Opinion of the Scientific Panel on Additives and Products or Substances used in Animal Feed on the safety and efficacy of VevoVitall® (benzoic acid) as feed additive for pigs for fattening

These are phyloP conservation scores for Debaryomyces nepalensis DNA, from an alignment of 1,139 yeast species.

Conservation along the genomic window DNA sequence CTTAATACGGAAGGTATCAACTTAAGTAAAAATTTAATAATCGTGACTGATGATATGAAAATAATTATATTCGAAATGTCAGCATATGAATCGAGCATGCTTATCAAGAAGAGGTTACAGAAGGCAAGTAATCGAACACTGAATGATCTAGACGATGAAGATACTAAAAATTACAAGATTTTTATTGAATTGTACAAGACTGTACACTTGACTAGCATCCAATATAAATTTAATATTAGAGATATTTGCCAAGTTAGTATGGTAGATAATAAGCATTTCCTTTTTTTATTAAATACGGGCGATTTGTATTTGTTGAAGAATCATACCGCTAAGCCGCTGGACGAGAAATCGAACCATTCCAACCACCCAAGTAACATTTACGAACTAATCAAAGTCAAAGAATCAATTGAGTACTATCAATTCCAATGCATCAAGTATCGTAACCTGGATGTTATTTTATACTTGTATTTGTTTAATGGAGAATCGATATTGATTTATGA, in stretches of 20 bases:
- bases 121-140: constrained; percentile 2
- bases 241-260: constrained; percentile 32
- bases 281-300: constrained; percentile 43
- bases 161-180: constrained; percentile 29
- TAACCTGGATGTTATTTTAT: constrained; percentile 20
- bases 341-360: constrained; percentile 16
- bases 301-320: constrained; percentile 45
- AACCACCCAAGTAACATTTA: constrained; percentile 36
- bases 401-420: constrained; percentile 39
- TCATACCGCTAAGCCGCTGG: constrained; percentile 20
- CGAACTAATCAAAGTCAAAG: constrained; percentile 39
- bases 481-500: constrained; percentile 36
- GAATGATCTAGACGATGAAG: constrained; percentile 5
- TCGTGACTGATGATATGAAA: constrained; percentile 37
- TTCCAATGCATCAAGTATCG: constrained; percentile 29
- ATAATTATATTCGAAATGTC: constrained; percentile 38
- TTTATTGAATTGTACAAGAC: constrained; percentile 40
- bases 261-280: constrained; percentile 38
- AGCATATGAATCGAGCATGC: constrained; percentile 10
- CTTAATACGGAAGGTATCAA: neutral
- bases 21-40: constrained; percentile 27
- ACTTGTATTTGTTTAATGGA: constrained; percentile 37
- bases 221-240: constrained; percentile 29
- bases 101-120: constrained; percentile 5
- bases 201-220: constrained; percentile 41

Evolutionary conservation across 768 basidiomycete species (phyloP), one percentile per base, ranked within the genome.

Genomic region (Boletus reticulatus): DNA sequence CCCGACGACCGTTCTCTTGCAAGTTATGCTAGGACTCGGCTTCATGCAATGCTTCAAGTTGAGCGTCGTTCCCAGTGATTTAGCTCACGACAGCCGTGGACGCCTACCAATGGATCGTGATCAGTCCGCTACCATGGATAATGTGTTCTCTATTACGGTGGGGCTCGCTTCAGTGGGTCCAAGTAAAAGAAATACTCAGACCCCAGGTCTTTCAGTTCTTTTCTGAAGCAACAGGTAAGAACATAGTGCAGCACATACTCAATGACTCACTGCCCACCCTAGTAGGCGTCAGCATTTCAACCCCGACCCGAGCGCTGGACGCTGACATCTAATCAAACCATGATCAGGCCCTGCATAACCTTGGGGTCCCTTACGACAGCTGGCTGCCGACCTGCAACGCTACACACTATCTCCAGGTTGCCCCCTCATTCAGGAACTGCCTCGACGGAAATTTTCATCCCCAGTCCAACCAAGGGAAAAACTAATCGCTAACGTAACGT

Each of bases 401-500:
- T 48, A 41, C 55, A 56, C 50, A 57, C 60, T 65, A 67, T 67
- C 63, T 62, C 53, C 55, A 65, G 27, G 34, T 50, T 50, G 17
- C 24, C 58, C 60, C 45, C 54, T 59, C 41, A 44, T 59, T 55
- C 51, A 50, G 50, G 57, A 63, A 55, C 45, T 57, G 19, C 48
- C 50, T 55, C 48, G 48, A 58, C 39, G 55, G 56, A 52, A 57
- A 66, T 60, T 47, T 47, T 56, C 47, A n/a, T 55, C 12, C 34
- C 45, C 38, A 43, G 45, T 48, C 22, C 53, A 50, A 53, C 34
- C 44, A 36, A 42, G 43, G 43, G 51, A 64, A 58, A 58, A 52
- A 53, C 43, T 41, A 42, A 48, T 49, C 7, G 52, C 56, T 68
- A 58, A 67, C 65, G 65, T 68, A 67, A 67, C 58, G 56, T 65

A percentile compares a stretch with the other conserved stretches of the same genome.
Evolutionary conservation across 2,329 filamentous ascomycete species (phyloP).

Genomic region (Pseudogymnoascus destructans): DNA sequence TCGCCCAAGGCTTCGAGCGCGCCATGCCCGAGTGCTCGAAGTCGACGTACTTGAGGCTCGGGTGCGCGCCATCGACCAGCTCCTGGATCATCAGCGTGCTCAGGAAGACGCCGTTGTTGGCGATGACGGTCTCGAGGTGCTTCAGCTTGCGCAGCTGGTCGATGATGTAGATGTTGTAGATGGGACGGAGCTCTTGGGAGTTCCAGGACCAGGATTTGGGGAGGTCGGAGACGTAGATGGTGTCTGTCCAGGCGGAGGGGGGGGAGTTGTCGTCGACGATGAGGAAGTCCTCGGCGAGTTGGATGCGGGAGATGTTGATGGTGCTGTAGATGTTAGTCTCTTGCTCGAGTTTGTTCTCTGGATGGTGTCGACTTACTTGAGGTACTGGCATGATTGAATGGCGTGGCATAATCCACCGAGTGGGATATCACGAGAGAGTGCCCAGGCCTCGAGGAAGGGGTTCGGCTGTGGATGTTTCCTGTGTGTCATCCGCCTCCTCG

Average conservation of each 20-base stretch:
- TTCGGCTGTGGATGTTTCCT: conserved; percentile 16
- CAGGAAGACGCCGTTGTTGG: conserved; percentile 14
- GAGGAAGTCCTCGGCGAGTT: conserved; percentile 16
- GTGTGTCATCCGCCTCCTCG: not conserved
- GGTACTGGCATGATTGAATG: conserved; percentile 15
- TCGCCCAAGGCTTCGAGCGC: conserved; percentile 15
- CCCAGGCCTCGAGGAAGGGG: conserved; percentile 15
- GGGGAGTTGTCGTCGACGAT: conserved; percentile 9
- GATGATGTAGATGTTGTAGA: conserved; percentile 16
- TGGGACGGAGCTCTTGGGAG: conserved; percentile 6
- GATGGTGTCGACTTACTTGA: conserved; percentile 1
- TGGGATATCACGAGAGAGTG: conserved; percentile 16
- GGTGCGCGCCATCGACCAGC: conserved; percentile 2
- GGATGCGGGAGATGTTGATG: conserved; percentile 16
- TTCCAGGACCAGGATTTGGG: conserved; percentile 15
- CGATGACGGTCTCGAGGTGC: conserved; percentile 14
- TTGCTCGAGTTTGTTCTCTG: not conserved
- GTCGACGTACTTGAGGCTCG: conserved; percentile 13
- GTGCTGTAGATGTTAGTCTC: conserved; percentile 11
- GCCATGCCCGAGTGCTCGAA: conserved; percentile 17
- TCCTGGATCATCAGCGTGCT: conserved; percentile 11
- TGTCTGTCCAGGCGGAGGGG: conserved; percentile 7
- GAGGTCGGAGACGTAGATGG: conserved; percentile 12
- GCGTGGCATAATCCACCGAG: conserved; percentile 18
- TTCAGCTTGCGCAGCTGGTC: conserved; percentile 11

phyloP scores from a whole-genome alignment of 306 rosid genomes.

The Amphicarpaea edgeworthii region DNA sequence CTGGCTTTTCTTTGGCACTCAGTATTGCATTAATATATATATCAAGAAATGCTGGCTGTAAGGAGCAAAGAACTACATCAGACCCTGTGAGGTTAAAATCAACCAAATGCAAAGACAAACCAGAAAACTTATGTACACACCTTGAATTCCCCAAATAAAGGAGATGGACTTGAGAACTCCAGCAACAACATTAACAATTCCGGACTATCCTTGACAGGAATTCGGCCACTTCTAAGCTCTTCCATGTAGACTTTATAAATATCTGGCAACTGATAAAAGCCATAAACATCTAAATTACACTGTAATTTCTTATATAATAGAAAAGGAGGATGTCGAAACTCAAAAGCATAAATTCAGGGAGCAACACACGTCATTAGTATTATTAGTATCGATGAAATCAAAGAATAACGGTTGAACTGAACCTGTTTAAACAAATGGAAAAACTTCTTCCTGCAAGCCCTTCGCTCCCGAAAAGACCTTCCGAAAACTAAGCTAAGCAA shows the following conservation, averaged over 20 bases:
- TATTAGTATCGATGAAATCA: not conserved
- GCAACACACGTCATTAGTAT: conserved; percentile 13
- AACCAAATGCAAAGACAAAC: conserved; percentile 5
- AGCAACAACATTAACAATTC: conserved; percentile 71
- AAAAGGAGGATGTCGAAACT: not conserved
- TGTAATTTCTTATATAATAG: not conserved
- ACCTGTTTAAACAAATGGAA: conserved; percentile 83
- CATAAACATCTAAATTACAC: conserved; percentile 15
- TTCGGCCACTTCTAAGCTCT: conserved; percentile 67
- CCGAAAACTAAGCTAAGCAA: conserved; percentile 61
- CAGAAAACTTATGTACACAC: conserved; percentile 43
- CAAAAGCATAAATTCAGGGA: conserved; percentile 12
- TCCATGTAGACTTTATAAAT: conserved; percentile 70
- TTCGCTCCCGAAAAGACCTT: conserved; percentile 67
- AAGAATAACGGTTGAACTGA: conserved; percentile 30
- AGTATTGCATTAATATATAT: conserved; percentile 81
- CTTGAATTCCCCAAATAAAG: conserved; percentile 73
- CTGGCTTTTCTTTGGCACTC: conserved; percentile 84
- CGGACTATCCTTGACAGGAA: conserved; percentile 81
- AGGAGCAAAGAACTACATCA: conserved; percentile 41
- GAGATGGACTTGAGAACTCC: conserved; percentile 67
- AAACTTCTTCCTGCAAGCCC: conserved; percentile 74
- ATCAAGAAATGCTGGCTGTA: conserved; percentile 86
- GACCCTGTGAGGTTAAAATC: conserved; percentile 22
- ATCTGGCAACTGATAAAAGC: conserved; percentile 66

The European Food Safety Authority (EFSA) received a request from the European Commission for authorisation of the product VevoVitall®, consisting of 99.9% benzoic acid in flaked form, to be used as a feed additive for pigs for fattening (category: zootechnical additives). EFSA was asked to deliver an opinion on the safety of VevoVitall® for the target animal, consumer, user and the environment, and on the efficacy of the product. Benzoic acid is proposed by the applicant to be used in pigs for fattening in order to decrease the urinary pH and to reduce ammonia emission in a dose range of 5000 to 10000 mg kg-1 complete feed. Benzoic acid has been previously authorized at Community level as ‘acidity regulator’ for pigs for fattening at levels 5000 to 10000 mg kg-1 complete feed. In a previous opinion of the SCAN (EC, 2002) it was concluded that there was insufficient evidence for a noticeable decrease in ammonia production. Five studies submitted provide evidence that both the lowest and the highest applied dietary levels of benzoic acid (5000 and 10000 mg kg-1) are effective in reducing urinary pH in pigs for fattening. Two of four feeding studies submitted provide evidence for a significant reduction of ammonia emission at the highest level of 10000 mg benzoic acid kg-1 diet, the lowest level being not effective in all studies. A reduction in urinary pH is not a recognised attribute of a feed additive and, in the view of the Panel on Additives and Products or Substances used in Animal Feed (FEEDAP), has no direct benefit per se. Since the relation between urinary pH and reduced ammonia emission is not adequately established, the FEEDAP Panel cannot conclude on the efficacy of benzoic acid to reduce the ammonia emission. On the basis of two tolerance studies the FEEDAP Panel concludes that 10000 mg benzoic acid kg-1 complete feed (the highest dose recommended by the applicant) is safe for pigs for fattening with a narrow margin of safety (less than 1.5). No new data were provided on the safety for the consumer, the user and the environment. The FEEDAP Panel confirms its former opinion, expressed when assessing benzoic acid for piglets (EFSA, 2005), that benzoic acid does not represent a risk for the consumer and the environment, and recommends appropriate labelling due to the potential to induce skin and eye irritation. The FEEDAP Panel does not see a need for specific requirements of post-market monitoring.